2. Changed it to be a case class instead of tuple
        4. While adding comments, realized that there was a bug in the way we computed the size of the leader and isr request. The size had an extra 1 byte in the be
        ginning, not sure if its required or not. This is probably a bug introduce in the very first version of the controller that we didn't catch during testing.

        6. I'm afraid that will not solve the problem. The whole point of the controller generation is to prevent the brokers from following requests sent by a stale controller. It doesn't matter whether the controller is re-publishing the old controller's decision or making its own, once it sends the decision to the brokers, it is effectively certifying that decision to be the right one. Hence, both the leader and isr request as well as the stop replica request needs to contain the epoch of the controller sending the request.With the above semantics, the new controller should re-write the leader and isr path with its epoch after sending the leader and isr request to the brokers. However, re-writing the path during the controller failover will have performance implications on the controller failover latency. An alternative is to do this in the leader and isr response callback. Currently, we rely on asynchronous leader election to work correctly. Ideally, we need to be able to act on the event that the leader and isr response is either negative or lost. When this happens, leader election needs to be triggered again. Since this is asynchronous, we can also update the leader and isr path with the new controller's epoch on receiving a successful leader and isr response. If this sounds good, I can either make the changes in patch v3 or file another JIRA. Let me know what you prefer. Until then, the broker will re-write the zk path with the latest controller epoch, which is theoretically correct, but not semantically.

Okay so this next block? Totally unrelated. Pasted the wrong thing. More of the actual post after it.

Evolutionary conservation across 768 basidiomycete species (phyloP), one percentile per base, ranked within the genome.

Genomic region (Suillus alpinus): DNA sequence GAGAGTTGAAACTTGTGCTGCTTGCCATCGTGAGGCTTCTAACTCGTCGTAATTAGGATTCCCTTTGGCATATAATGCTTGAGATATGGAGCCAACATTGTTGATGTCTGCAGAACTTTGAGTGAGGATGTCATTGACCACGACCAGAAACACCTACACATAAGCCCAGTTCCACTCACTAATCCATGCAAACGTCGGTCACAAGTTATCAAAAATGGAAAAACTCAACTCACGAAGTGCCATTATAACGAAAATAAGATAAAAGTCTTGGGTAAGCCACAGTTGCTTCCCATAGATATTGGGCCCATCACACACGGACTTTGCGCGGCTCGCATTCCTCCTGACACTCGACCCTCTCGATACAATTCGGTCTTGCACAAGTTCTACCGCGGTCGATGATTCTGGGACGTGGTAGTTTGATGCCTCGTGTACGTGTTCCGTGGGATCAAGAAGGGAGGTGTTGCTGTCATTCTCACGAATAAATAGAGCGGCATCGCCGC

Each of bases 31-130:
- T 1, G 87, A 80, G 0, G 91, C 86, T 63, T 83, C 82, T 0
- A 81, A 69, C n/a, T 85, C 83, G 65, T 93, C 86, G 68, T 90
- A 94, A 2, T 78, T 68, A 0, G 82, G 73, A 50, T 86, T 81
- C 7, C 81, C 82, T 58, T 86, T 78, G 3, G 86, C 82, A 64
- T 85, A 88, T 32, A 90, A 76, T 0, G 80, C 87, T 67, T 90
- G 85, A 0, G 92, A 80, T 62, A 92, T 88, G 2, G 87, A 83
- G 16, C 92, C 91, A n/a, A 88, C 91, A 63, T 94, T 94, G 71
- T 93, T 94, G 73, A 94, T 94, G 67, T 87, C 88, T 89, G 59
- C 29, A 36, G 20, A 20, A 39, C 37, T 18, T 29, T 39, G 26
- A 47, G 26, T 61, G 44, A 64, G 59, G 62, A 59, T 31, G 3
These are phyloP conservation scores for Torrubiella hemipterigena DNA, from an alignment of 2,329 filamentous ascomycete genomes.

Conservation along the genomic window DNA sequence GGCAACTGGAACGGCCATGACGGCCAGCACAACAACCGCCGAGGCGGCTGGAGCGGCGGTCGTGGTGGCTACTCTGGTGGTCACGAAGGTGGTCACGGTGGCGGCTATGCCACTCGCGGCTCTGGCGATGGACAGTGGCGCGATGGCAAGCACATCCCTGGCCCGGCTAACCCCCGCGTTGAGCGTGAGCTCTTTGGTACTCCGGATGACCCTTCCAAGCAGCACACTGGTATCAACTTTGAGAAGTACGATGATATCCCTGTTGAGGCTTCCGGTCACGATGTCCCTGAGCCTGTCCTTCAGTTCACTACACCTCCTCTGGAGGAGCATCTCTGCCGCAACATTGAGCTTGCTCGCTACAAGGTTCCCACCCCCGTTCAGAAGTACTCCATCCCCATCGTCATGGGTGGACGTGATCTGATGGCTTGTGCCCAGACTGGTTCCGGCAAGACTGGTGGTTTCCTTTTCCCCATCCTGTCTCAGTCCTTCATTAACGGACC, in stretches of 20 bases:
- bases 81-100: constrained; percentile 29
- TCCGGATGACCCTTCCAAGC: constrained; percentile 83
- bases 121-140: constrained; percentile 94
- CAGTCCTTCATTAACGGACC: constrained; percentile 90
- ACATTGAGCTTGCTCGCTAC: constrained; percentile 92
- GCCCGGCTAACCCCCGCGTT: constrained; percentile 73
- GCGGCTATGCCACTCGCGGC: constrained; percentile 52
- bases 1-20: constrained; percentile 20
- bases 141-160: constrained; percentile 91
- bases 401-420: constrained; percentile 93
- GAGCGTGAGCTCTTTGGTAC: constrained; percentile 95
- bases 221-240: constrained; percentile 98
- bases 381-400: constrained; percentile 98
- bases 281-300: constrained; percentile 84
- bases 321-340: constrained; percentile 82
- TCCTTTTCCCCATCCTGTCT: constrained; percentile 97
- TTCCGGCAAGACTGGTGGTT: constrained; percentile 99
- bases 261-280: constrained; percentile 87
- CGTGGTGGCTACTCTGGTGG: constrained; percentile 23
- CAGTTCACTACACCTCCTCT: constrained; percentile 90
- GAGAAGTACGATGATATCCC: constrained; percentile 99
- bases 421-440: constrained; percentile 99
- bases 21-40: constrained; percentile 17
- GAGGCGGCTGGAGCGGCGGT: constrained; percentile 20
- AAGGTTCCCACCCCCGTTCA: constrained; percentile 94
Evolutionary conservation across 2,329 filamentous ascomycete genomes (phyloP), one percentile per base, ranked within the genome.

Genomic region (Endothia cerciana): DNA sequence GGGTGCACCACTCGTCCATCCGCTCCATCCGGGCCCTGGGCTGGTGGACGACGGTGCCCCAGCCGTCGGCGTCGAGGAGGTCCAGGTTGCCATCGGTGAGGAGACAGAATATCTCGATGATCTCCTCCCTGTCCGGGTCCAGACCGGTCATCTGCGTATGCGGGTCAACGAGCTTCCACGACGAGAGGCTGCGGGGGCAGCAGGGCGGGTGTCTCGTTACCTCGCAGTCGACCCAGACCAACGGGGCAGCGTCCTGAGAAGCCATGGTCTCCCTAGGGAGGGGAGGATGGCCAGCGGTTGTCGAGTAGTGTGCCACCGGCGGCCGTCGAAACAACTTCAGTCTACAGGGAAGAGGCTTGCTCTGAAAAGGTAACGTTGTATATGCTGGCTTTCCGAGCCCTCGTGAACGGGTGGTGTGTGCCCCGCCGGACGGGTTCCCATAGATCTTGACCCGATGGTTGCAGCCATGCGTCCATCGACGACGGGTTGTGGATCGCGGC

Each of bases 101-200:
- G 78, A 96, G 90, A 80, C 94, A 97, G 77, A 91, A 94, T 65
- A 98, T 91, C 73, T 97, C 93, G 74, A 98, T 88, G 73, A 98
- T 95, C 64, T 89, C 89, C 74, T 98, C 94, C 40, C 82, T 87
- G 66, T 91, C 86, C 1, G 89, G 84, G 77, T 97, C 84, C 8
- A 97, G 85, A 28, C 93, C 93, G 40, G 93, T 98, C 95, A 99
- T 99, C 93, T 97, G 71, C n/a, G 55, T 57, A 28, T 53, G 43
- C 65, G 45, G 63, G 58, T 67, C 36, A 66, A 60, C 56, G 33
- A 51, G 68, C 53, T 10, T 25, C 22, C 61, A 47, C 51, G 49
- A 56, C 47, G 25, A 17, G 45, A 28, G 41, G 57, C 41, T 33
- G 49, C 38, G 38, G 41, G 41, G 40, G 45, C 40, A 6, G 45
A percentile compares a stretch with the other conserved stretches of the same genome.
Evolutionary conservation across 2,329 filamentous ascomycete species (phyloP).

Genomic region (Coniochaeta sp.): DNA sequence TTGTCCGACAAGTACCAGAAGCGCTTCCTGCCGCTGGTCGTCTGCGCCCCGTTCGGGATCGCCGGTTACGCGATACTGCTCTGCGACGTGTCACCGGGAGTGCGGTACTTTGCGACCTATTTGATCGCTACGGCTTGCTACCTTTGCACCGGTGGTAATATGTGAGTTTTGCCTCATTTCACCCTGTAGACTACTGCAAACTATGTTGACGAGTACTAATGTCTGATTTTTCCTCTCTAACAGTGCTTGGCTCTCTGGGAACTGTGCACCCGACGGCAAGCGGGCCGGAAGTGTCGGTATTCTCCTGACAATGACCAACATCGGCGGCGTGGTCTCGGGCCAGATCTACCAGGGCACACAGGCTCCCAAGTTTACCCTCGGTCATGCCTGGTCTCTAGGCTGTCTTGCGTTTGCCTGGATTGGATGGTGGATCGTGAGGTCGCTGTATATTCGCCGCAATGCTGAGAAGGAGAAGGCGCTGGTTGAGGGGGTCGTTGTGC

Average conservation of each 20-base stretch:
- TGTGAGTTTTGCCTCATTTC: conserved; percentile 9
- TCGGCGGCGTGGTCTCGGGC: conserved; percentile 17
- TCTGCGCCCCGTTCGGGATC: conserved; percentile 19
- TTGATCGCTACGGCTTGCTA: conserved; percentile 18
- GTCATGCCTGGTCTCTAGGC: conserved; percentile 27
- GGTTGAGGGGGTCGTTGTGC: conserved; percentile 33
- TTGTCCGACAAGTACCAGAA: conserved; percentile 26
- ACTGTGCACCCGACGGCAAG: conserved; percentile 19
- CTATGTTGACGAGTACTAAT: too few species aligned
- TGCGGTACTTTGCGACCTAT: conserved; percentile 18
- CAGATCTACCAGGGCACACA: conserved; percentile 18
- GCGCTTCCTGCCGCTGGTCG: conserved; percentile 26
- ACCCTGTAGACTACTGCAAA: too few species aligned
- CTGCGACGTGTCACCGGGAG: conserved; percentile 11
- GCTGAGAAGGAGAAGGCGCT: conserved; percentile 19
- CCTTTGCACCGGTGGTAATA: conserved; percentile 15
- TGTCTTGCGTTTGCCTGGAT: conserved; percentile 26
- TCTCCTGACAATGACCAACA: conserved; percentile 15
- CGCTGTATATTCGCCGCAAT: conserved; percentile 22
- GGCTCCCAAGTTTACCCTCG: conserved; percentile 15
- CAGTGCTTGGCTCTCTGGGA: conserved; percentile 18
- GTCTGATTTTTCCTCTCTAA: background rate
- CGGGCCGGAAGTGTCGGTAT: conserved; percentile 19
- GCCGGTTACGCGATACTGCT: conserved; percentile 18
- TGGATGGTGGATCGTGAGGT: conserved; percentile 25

5, 7. With the semantics mentioned above, the brokers should just write the isr with the controller epoch that it knows.

        Show
        Neha Narkhede added a comment - Thanks for the review, Jun ! 1, 3 That's a bug, fixed it 2. Changed it to be a case class instead of tuple 4. While adding comments, realized that there was a bug in the way we computed the size of the leader and isr request. The size had an extra 1 byte in the be ginning, not sure if its required or not. This is probably a bug introduce in the very first version of the controller that we didn't catch during testing. 6. I'm afraid that will not solve the problem. The whole point of the controller generation is to prevent the brokers from following requests sent by a stale controller. It doesn't matter whether the controller is re-publishing the old controller's decision or making its own, once it sends the decision to the brokers, it is effectively certifying that decision to be the right one. Hence, both the leader and isr request as well as the stop replica request needs to contain the epoch of the controller sending the request.With the above semantics, the new controller should re-write the leader and isr path with its epoch after sending the leader and isr request to the brokers. However, re-writing the path during the controller failover will have performance implications on the controller failover latency. An alternative is to do this in the leader and isr response callback. Currently, we rely on asynchronous leader election to work correctly. Ideally, we need to be able to act on the event that the leader and isr response is either negative or lost. When this happens, leader election needs to be triggered again. Since this is asynchronous, we can also update the leader and isr path with the new controller's epoch on receiving a successful leader and isr response. If this sounds good, I can either make the changes in patch v3 or file another JIRA. Let me know what you prefer. Until then, the broker will re-write the zk path with the latest controller epoch, which is theoretically correct, but not semantically. 5, 7. With the semantics mentioned above, the brokers should just write the isr with the controller epoch that it knows.